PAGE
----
CH-103 Chap 17
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are non polar compounds that are not in water, but soluble in organic solvents. Includes waxes, fats and oils, glycerophospholipids and steroids.
Lipids that conatain no fatty acids:
A Fatty acid:
contains a long unbranched carbon chain attached to a carboxylic acid group at one end.
A Saturated Fatty acid:
contains only one carbon-carbon bonds. (properties similar to an alkane.)
In a Monounsaturated fatty acid:
the long carbon chain has one double bond. (properties similar to an alkene.)
A Polyunsaturated fatty acid:
has at least two carbon-carbon double bonds.
Saturated Fatty Acid, 12 Carbon atoms. CH3--(CH2)10--COOH
Saturated Fatty Acid, 14 Carbon Atoms: CH3--(CH2)12--COOH
Saturated Fatty Acid, 16 Carbons: CH3--(CH2)14--COOH
Saturated Fatty Acid, 18 Carbons: CH3--(CH2)16--COOH
Monounsaturated Fatty acid: 16 Carbons CH3--(CH2)5--CH==CH--(CH2)7--COOH
Monounsaturated Fatty Acids; 18 Carbons CH3
- Polyunsaturated Fatty Acid; 18 Carbons
Polyunsaturated Fatty Acids; 18 Carbons; CH3
Polyunsaturated Fatty Acids; 20 Carbons; CH3--(CH2)3--(CH2--CH==CH)4--(CH2)3--COOH
- hormone-like substances formed from Arachidonic acid.
- raise or lower blood pressure.
- stimulate contraction & relaxation of smooth muscle.
- PGE & PGF produce inflammation and pain.
- NSAIDs block the production of prostaglandins; decrease pain.
Similarities in the structures of a saturated fatty acid and an unsaturated fatty acid.
All fatty acids contain a long chain of carbon atoms with a carboxylic acid group.
Differences in the structures of a saturated fatty acid and an unsaturated fatty acid.
Saturated fatty acids contain only carbon-carbon single bonds; unsaturated fatty acids contain one or more double bonds.
Saturated fatty acids:
- Lauric Acid
- Myristic Acid
- Palmitic Acid
- Stearic Acid
- Palmitoleic Acid
- Oleic Acid
Polyunsaturated Fatty Acids:
- Linoleic Acid
- Linolenic Acid
- Arachidonic Acid
How does the structure of a fatty acid with a cis double bond differ from the structure of a fatty acid with a trans double bond?
- In a cis fatty acid the H atoms are on the same side of the double bond (produces a bend in the carbon chain).
- In a trans fatty acid the H atoms are on opposite sides of the double bond (no bond in carbon chain).
What is the difference in the location of the first double bond in an Omega-3 and an Omega-6 fatty acid?
- Omega-3: double bond on carbon 3 (counting from methyl group).
- Omega-6: double bond on carbon 6 (counting from methyl group).
Sources of Omega-3 fatty acids:
fish oils (linolenic acid).
Sources of Omega-6 fatty acids:
- vegetable oils.
- meat (land animals)
Compare Arachidonic acid and Prostagland E (PGE):
- arachiodonic acid has four double bonds and no side group.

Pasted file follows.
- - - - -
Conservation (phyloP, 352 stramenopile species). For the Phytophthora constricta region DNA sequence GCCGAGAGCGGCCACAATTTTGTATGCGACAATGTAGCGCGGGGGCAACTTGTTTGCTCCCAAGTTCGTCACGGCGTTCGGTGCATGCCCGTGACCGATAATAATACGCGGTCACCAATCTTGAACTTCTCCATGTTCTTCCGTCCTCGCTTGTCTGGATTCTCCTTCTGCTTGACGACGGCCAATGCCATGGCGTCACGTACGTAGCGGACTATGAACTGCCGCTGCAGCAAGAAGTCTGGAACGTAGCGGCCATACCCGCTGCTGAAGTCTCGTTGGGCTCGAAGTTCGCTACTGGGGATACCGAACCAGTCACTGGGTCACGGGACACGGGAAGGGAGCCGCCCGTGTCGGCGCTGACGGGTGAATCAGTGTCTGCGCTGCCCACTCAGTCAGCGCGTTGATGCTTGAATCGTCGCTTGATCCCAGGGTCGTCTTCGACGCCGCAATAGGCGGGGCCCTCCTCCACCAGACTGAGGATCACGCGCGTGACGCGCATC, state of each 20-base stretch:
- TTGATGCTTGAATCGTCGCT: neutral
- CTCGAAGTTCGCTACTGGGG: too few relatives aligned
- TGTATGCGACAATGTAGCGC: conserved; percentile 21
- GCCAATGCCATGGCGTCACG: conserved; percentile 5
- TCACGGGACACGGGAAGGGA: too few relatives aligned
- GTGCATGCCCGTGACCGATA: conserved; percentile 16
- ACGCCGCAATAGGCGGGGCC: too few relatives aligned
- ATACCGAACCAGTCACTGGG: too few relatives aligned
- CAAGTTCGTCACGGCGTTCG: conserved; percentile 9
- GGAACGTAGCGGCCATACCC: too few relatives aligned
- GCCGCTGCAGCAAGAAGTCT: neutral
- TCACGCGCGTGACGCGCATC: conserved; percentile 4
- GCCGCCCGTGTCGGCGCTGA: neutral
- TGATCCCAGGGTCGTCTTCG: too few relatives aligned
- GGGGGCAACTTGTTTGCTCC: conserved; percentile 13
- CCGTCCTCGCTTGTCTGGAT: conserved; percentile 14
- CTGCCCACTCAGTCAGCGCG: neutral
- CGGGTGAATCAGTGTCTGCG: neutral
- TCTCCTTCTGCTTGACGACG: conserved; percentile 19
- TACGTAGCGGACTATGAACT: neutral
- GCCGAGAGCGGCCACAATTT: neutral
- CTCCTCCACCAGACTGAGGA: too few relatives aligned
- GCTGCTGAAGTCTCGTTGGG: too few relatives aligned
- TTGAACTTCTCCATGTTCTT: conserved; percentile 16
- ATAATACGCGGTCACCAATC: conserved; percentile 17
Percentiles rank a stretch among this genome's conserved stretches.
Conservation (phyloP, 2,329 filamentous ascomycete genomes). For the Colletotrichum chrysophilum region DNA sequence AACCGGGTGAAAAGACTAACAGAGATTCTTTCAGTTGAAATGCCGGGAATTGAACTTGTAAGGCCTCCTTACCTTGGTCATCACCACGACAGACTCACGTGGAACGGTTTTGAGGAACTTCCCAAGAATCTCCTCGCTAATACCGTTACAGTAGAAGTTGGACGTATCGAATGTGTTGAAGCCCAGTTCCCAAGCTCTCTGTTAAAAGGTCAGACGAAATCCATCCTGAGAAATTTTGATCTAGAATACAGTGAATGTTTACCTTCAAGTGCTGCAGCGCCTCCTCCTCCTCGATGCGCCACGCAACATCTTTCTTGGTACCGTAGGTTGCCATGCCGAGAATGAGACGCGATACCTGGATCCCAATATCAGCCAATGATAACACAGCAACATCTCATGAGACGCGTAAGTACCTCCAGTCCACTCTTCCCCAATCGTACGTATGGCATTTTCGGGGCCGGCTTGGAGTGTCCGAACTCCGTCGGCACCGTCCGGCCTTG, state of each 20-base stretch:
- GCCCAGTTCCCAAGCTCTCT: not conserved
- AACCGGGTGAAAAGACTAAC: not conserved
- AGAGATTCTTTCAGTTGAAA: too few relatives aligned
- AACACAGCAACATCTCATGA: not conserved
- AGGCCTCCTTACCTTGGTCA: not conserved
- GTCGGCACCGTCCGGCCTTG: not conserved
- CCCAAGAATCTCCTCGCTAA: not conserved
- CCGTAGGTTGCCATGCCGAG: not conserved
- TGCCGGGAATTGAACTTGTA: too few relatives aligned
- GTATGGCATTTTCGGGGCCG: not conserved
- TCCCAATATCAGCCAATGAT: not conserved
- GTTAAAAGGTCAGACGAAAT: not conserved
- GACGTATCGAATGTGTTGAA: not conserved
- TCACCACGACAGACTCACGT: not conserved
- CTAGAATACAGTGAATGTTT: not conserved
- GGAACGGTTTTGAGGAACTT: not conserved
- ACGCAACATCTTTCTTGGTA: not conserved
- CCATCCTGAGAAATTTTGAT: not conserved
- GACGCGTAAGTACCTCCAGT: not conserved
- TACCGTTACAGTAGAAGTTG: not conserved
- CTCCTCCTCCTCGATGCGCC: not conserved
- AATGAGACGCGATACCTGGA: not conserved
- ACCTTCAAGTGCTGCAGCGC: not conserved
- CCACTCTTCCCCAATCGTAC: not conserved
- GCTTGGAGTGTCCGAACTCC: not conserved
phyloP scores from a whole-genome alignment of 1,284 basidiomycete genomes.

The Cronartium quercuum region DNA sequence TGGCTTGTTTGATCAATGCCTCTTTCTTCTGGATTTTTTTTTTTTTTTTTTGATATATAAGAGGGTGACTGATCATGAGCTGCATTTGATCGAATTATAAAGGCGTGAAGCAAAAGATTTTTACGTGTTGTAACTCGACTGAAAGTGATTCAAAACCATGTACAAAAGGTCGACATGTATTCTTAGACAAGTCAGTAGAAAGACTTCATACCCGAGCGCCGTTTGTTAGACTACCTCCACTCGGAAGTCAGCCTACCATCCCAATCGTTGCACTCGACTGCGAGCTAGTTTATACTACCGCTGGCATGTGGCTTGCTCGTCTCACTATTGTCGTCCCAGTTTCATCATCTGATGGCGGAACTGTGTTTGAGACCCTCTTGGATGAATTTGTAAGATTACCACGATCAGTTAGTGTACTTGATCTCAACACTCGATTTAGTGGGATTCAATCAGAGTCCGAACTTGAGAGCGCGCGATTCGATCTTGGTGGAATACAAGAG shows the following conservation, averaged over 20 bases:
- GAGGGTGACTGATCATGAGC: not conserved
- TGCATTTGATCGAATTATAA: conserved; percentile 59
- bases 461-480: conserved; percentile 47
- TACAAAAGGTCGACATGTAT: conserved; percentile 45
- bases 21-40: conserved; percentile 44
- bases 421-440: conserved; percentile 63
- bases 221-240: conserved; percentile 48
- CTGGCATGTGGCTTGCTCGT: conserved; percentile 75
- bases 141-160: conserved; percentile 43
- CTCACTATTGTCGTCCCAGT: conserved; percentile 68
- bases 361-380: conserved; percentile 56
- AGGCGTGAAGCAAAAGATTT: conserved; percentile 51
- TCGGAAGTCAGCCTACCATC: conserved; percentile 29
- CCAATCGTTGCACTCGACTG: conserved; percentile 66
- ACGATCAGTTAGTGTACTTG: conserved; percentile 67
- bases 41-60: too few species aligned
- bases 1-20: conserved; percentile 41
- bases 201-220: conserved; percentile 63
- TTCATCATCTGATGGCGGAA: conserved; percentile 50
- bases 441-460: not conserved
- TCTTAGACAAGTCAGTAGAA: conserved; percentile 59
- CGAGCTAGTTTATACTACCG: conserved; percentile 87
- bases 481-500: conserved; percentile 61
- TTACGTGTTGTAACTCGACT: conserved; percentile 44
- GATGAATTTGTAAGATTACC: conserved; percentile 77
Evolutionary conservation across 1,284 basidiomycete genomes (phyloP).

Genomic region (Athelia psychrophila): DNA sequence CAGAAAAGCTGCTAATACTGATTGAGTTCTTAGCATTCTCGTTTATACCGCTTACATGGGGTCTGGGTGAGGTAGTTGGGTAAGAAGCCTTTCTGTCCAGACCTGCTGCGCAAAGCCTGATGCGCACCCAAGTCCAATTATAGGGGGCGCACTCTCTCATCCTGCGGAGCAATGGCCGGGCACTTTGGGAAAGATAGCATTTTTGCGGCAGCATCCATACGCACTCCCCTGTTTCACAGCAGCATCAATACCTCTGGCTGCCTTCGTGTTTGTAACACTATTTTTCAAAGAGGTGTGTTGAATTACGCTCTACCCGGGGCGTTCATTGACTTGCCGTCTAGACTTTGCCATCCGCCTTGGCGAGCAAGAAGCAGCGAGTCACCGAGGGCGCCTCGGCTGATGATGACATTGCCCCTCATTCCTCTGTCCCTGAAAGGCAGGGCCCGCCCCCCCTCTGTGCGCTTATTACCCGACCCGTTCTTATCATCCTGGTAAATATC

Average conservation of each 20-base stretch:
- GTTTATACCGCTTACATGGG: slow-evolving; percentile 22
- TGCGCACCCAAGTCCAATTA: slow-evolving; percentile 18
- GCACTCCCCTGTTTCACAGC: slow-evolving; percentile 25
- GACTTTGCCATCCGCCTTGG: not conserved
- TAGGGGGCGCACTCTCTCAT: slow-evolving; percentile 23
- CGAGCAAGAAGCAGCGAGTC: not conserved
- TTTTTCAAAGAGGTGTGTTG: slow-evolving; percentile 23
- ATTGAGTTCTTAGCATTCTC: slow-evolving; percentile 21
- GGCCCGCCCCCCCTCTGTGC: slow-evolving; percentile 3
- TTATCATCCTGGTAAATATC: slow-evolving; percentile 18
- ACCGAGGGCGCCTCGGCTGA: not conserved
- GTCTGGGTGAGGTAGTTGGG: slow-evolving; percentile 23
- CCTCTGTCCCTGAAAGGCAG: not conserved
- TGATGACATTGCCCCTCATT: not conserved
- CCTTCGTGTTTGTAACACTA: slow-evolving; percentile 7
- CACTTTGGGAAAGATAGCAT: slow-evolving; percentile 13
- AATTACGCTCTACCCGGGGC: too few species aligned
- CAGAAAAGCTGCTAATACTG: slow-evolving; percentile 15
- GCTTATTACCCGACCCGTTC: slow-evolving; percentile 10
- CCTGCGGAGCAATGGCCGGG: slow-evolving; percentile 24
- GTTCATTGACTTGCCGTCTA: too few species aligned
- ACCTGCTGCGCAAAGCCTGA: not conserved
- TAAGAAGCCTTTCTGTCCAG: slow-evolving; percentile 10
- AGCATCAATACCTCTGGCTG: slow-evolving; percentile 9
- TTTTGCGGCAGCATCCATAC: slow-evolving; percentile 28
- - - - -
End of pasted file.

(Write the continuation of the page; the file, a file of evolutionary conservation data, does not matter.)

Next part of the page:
- PGE1 has cyclopentane, and hydroxyl and ketone functional groups.
Compare structures of and functional groups of PGE and PGF
- PGE has a ketone group on carbon 9.
- PGF has a Hydroxyl group on carbon 9.
A Wax is:
an ester of a long-chain saturated fatty acid and a long-chain alcohol; containing 14-30 carbon atoms.
Fatty acid(--C==O), ester bond (--O--), Long chain alcohol
Triglycerides, are triesters of glycerol (trihydroxy alcohol) and fatty acids.
The triglycerol that is formed by the esterification of glycerol with CH3--(CH2)12--COOH:
- The saturated fatty acid is: Myristic acid.
- It forms glyceryl trimystate or trimyristin (common).
The triglycerol that is formed by the esterification of glycerol with CH3--(CH2)5--CH==CH--(CH2)7--COOH:
- The monounsaturated fatty acid with 16 carbons is Palmitoleic acid.
- It forms glyceryl tripalmitoleate or tripalmitolein (common).
A Fat is:
- A triacylglycerol that is solid at room temperature.
- Obtained from an animal source (meat, whole milk, butter & cheese).
An Oil is:
- A triacylglycerol that is usually a liquid at room temperature.
- Obtained from a plant source.
In Hydrogenation of an unsaturated fat:
hydrogen is added to carbon-carbon double bonds to form carbon-carbon single bonds.
Glycerol + 3 Fatty Acid molecules --> triacylglycerol + 3H2O
Hydrogenation of Triacylglycerols:
Tracylglycerol (unsaturated) + H2 -(Ni)->Triacylglycerol (saturated).
Oxidation of Unsaturated Fatty Acids:
Fatty Acids (unsaturated) --> (short-chain aldehydes) --> (short-chain carboxylic acids)
Hydrolysis of Triacylglycerols:
Triacylglycerol + 3H2O -HCl-> glycerol + 3 fatty acid molecules
Saponification of Triacylglycerols:
Triacylglycerol + 3NaOH --> glycerol + 3 sodium salts of fatty acids
A nonpetroleum fule that can be used in place of diesel fuel; produced from renewable biological resources.
A glycerophospholipid found in brain and nerve tissues that incorporates the amino alcohol serine or ethanolamine.
A lipid in which sphingosine is attached to a fatty acid by an amide link.
The most prevalent of the steroid compounds; needed for cellular membranes and the synthesis of vitamin D, hormones, and bile salts.
A long-chain carboxylic acid found in many lipids.
Glycerophospholipids containing choline as the amino alcohol.
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